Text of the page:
My father was what one would call a "solitary" man.  As I shared above, truly he was a man of few words, but he showed how much he loved our family by working hard and by doing things for us. He was a hands on kind of a guy, yet a bit distant at the same time. Believe it or not, I'm kind of that way, too. I'm not a touchy feely huggy type of person, but if I can, I'll be there for my loved ones.

And, when I can't, it tears me up.

But, this isn't about me... it's about Dad.

If I could be one place on this earth again...
go back in time, I'd choose to be in that spot...
Right where his eyes are gazing...

He could be looking at anything.
We had a lovely lake behind our home, Chubb Lake.

There were ducks, geese, a pair of Swan, and a loner Swan we'd named Jake. He'd literally come knock on our patio door for bread.

We'd have Cranes and Herons visit the narrow sandy shore to the lake.  Also, Carp would jump out of the water, often.

And we'd get eeeeeky snakes.

It could be anything. 

Quite possibly one of our gorgeous Live Oak trees
all twisted by many many years and the weather.

One time when he was traveling out of the country two of my best friends and I (Buzzy and Zack) painted the little pier we'd built from scrap lumber the color of peach sherbet. My dad didn't say anything to me, but I bet he did to my mom.

Is he looking at the peach pier? Is it bothering him?

I've asked Mom about this photo and she says she believes he's mad. I honestly don't think so. I believe he's pondering or musing. He could be speculating or contemplating. Figuring something out.

Granted, he does look very serious. Most of the time he always wore a mustache and when he'd shave it off, he looked a bit different.

I think he'd just shaved his mustache off and was regretting it.
Well, it's possible. ;)

There are several questions I have all intentions of asking him when we meet again in Heaven.

The first will be what was on his mind in the photo???

The second will be who in the world snapped this photo???

My sister nor I can remember...
It could have been her...
It could have been me...
My mother never ever picked up a camera...

Or, did one of our relatives snap it during a visit to our home?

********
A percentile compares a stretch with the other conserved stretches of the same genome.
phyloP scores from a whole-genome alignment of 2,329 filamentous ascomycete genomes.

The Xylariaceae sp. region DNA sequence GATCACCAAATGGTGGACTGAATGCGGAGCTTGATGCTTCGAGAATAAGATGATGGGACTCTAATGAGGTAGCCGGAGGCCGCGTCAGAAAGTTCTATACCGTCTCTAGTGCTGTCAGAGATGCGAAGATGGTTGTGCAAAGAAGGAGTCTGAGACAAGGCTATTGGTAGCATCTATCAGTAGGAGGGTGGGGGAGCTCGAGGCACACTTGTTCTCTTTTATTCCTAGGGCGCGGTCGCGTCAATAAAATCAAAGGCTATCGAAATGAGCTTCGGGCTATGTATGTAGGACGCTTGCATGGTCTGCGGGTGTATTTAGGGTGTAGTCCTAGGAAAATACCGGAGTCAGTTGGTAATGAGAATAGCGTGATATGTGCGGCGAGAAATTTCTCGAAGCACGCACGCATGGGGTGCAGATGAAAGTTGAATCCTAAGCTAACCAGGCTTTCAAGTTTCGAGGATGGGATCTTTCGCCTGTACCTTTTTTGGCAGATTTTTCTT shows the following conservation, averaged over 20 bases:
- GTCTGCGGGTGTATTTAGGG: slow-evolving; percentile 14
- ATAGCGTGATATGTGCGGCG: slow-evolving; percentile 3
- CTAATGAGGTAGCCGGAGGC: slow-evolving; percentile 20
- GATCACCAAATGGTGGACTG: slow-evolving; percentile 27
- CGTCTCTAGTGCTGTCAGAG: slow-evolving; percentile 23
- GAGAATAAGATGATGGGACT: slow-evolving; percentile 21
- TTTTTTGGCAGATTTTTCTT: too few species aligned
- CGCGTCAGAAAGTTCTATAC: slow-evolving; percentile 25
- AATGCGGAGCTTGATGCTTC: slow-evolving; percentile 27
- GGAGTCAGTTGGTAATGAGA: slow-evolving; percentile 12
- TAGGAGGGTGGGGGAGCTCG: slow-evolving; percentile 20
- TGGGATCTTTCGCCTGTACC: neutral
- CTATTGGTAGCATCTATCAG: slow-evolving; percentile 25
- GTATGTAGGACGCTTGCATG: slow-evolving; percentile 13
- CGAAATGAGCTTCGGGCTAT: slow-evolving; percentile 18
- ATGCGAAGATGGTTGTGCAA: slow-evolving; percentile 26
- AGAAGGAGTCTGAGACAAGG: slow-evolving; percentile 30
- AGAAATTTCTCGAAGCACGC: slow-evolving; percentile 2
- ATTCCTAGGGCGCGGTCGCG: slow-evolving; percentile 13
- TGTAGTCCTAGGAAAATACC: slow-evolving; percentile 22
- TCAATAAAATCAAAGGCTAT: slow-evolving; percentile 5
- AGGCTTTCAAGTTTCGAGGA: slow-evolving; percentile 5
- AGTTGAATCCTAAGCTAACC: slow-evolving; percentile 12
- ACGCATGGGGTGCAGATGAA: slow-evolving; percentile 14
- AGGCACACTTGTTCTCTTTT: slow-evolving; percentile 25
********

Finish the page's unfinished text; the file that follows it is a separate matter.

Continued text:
Knowing my dad, though, he very well could have had taken it himself with a timer.

He was one gadget loving man. 

5 comments:

Dasha, Former Sarong Queen of the East China Sea said...

"granddaddy to every pet I have ever had" My parents have "grand-dogs" so I know exactly what you mean!

Jeanne said...

Dasha, it's nice to be in good company! Right now my mother is grandmother to four rescue Springers and three rescue kitties. :)

Gigi said...

What a beautiful and loving post, Jeanne! Isn't it amazing - all these years later - that "words" are something you and your beloved Daddy have in common?! He, selective...you, seeking.

I think, though, come that day when you see his face once more - all your questions will simply fall away...and all you will want to do is hug his neck and just breathe in your Daddy!!

Rocket Man said...

Jeanne, this really struck close to home today. My dad passed away 7 years ago yesterday. He spent 26 years in the US Navy and retired as a Chief Petty Officer in 1968 after more than 26 years in uniform. I can't help thinking that if he could choose a day to pass away on, the 4th of July would be hos choice.

Jeanne said...

RM ~ I suspect you get some peace about your dad's passing on Independence Day. The patriot he was, it certainly couldn't be more fitting. Perhaps, he did choose it. For me, I'm honestly relieved to get the month of June and finally now, the 3rd of July behind me. We buried my dad on the 3rd of July. July 4th besides being the day as citizens of the USA celebrate our glorious country's birthday, each year since my dad passed away, it's the beginning of things getting back to normal again. Although we have peace, and it's so easy to find joy even in the tiniest moments, "that" June in 2006 is still freshly etched in our minds, hearts and even emotions. The Fourth sort of sets things right, again. Thanks for sharing about your dad, I'll now think of him, too on the Fourth, as well as you and your family.